Xbox One, PS4, PC, Nintendo Switch
June 9, 2020
The first thing I noticed about 1971 Project Helios was how stunning its graphics are. The game has a distinct and colourful aesthetic. The character avatars feel authentic and are beautifully drawn, and the soundtrack is great. Despite 1971 Project Helios’s story being set in an unforgivingly cold and harsh world, the scenery depicted in the game still feels inviting, and it certainly tempted me to jump straight into its story.
The story of 1971 Project Helios starts in medias res; as you start a new game, you control two characters: Émile and Hanna. In the middle of an assignment where an anonymous client has ordered them to destroy a convoy, the two cross a snowy landscape to complete the job. Shortly after destroying said convoy, you discover that it belonged to Butch, a powerful figure in the game’s world. He informs Émile and Hanna that his ‘convoy’ consisted of a person, the scientist Margaret Blythe who has since escaped. After confronting Émile and Hanna about what they’ve done, Butch gives Émile an ultimatum: either find Margaret and bring her to him, or have his family killed. It’s up to you to find the scientist and save Émile’s family.
Gameplay-wise, 1971 Project Helios consists of turn-based tactical battles interspersed with dialogue scenes. While you start the game with only two characters in your party, you meet more people along the way, some of whom are added to your entourage. Each story chapter comes with several levels to complete. After completing a few chapters in the game however, I noticed that the dialogue could have benefited from some more polish before release. Dialogue scenes are often stilted and cheesy, and characters are dropped into the mix so quickly that it’s hard to figure out who they are and what they’re there for. A few hours in, I still had no clue whether Émile and Hanna were soldiers, assassins, or something else, and didn’t understand Butch’s role either. As a player, you’re given little to no insight into the game’s setting, and the lore of the game’s world isn’t really explained clearly. As a result, the world felt hollow to me, and I cared little for the characters in my party.
Undoubtedly in an attempt to create tension and engaging cliff hangers in the story, the game’s dialogue is often wordy and written in a cryptic tone. This could have worked well if I had had a thorough understanding of 1971 Project Helios’s world and the stakes characters like Émile and Hanna are facing. Unfortunately, I was often left scratching my head trying to make sense of what I was reading, and as a result I often felt like skipping the dialogue altogether. As I progressed through the first few chapters of the game, I also noticed a few awkward sentence constructions in the dialogue here and there. Not being a native English speaker myself, I can understand the challenges and difficulties creatives face when making content, especially in their non-native language. However, in my opinion the writing would have benefited from some edits. The fact that the game was released without this final polish seems unfortunate. The clunky writing only added to my confusion about the story and alienated me as a player.
“…battles are a lot more engaging than the dialogue scenes.”
This might not matter if the game’s turn-based combat was phenomenal, but as it stands it’s decent at best. Once your party encounter enemies, the game enters a combat phase where your characters and enemies face off on a traditional grid. Each character gets two action points per turn, and several characters have additional special abilities. Most special abilities need to cool down one to three turns after being used. Even though the grid makes for a traditional strategy combat format, battles are a lot more engaging than the dialogue scenes. Since every battle is set up differently, there is some variety in every tactical combat.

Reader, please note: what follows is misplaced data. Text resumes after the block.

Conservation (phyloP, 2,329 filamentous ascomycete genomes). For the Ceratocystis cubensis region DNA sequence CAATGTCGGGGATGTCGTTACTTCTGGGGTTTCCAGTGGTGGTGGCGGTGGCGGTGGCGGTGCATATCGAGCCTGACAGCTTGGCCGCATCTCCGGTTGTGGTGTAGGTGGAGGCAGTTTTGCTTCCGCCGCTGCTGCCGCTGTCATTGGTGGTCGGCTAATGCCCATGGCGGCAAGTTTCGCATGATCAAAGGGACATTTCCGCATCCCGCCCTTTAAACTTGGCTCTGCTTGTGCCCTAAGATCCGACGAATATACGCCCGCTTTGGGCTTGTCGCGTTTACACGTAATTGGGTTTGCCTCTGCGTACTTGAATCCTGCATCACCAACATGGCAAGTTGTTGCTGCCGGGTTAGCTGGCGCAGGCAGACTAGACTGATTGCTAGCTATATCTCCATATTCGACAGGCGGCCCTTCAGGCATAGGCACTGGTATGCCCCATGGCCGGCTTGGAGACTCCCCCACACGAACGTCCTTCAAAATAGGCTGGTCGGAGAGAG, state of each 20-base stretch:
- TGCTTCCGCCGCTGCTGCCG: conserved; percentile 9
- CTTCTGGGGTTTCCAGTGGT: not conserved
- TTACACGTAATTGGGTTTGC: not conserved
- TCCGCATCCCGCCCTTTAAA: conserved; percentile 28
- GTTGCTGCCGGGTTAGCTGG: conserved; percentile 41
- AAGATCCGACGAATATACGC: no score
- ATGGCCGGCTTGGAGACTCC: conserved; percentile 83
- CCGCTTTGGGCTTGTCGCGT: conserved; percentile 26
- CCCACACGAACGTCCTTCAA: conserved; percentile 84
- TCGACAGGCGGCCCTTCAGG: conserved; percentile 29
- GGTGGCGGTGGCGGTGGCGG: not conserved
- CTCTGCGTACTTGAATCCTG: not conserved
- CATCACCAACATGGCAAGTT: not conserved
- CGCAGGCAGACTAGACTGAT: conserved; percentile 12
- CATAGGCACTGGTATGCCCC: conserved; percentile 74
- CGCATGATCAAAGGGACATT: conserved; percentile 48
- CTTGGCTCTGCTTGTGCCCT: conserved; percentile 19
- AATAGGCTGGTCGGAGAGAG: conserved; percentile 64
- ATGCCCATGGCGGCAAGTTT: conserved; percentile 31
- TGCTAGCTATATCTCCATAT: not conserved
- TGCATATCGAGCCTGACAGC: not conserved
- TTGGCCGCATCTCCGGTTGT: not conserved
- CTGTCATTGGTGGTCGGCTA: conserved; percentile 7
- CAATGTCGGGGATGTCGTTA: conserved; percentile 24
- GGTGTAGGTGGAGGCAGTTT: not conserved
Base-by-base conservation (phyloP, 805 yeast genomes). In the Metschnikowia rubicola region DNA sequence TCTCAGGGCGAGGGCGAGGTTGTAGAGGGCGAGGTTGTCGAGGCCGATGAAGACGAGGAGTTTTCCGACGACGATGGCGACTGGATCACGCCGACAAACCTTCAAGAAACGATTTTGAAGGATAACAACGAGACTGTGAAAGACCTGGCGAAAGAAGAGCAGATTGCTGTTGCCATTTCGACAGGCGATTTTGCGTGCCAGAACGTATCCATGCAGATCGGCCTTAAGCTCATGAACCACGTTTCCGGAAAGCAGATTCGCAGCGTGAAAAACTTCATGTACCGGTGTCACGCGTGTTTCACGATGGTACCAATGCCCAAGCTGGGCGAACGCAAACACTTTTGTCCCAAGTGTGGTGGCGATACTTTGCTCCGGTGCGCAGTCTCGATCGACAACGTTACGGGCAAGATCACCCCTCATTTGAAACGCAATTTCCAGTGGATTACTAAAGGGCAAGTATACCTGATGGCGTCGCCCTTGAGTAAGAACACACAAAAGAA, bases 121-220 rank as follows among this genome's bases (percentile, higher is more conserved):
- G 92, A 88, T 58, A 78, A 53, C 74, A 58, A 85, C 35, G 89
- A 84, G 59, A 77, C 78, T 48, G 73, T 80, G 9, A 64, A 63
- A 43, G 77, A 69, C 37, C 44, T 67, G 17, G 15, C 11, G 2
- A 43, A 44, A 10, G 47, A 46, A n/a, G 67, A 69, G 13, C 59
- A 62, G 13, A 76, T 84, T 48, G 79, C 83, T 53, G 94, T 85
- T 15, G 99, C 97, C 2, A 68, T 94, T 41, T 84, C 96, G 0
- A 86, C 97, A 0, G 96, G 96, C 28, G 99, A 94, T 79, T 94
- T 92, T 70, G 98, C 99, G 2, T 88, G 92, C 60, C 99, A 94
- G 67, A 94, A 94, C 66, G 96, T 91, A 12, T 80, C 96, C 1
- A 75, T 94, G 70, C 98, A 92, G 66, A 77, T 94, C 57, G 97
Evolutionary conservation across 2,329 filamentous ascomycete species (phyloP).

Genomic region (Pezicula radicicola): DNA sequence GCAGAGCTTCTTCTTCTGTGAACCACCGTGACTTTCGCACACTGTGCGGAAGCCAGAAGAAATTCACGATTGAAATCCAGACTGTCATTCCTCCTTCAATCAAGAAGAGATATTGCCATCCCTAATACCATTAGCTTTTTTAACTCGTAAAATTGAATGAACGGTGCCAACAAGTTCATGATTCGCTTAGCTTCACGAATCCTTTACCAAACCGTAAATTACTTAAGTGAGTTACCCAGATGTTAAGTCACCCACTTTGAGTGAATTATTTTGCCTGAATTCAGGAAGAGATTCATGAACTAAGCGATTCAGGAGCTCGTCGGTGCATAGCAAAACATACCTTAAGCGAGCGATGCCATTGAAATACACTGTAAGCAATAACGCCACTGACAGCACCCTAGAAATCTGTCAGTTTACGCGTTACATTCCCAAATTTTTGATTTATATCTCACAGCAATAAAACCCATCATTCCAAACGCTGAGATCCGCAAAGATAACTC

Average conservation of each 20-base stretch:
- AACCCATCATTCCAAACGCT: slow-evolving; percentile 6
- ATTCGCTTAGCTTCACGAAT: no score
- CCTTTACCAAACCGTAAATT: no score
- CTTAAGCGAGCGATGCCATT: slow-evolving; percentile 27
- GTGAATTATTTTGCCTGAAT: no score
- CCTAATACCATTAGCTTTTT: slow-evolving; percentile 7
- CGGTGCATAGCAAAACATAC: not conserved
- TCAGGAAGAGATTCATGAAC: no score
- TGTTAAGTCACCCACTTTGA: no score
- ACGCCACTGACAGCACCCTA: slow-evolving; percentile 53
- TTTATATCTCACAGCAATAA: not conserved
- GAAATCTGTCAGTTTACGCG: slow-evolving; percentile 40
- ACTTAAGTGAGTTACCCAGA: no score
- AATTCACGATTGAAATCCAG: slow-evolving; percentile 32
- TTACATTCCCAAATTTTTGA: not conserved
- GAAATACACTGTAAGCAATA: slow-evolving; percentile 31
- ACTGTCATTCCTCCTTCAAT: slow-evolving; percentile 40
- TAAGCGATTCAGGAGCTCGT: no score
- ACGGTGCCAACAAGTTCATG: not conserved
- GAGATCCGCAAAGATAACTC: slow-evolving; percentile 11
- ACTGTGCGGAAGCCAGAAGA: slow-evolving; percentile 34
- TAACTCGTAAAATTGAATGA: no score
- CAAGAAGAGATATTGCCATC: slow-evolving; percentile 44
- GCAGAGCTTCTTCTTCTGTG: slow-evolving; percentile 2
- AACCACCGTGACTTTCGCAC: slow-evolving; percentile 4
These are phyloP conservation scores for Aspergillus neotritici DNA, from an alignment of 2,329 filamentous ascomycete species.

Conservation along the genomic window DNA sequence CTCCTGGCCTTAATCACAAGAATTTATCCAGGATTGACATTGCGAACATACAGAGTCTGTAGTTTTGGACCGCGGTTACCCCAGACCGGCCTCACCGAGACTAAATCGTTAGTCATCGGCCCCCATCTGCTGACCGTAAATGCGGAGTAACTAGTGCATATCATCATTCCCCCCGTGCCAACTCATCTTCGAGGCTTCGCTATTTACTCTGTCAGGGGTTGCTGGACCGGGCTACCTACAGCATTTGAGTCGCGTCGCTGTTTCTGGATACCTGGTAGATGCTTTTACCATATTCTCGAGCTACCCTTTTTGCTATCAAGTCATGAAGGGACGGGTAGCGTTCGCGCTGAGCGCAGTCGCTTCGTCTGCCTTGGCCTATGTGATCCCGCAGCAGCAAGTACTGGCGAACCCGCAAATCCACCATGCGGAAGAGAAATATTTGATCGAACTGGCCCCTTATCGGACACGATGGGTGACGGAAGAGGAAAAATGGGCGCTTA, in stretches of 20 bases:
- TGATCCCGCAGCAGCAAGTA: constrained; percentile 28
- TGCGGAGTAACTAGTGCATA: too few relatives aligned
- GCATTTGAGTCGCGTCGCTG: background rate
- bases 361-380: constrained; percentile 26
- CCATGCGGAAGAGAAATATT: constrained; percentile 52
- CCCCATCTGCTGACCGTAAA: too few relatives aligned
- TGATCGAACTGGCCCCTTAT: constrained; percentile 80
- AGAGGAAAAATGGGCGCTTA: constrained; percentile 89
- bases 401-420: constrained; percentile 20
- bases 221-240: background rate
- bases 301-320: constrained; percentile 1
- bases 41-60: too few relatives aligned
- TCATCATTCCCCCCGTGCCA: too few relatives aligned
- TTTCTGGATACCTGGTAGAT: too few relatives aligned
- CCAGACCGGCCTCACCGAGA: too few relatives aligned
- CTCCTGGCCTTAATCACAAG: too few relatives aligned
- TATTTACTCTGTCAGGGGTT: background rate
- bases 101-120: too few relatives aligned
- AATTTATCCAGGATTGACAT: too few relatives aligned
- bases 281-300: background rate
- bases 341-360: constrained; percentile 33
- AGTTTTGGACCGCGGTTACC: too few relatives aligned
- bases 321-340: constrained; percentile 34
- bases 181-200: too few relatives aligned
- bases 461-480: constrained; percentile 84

That said, the battles do become repetitive after a while, and the in-game combat certainly isn’t without its flaws either. Rotating the camera in battle sometimes obscures a corner of the battlefield completely from view. Sometimes, the game’s AI also behaves so strangely that battles can become quite tedious. For example, a few times I had multiple enemies insist on targeting one particular character in my party, even when they were standing on the other side of the battlefield. Many characters who spontaneously join you are relatively weak, which becomes an issue because once a character in your party dies, you lose the battle. When the AI disproportionately targets your weakest character, it makes for illogical and irritating gameplay. A lot of battles varied wildly in difficulty, too; while one battle was cleared in literally seconds, another battle took so many tries that it became exhausting.
All in all, I found playing 1971 Project Helios an entertaining experience of inconsistent quality; it had moments of potential, but mostly this game strikes me as a rough diamond. With a further polish I’m convinced that it could be great, and I am convinced that Recetechnology S.L. will deliver impressive games in the future. However, for Project Helios 1971, the gameplay just falls short of being completely engrossing for me.
- Beautiful visuals
- Great soundtrack
- Easy enough to grasp
- Lacks depth and polish in the writing
- Occasional awkward camera angles
- Stilted dialogue and unclear story
- AI can behave weirdly in combat
- Battles feel tedious at times
All things considered, I think 1971 Project Helios will be enjoyable for casual gamers who enjoy the occasional strategy title. Even though the game lacks depth and polish, 1971 Project Helios’ combat setup is easy to grasp and looks great. Its battles can certainly be entertaining for someone looking for a quick strategy fix. However, if you’re looking for a bigger strategy challenge to sink your teeth into, perhaps 1971 Project Helios is not your best bet.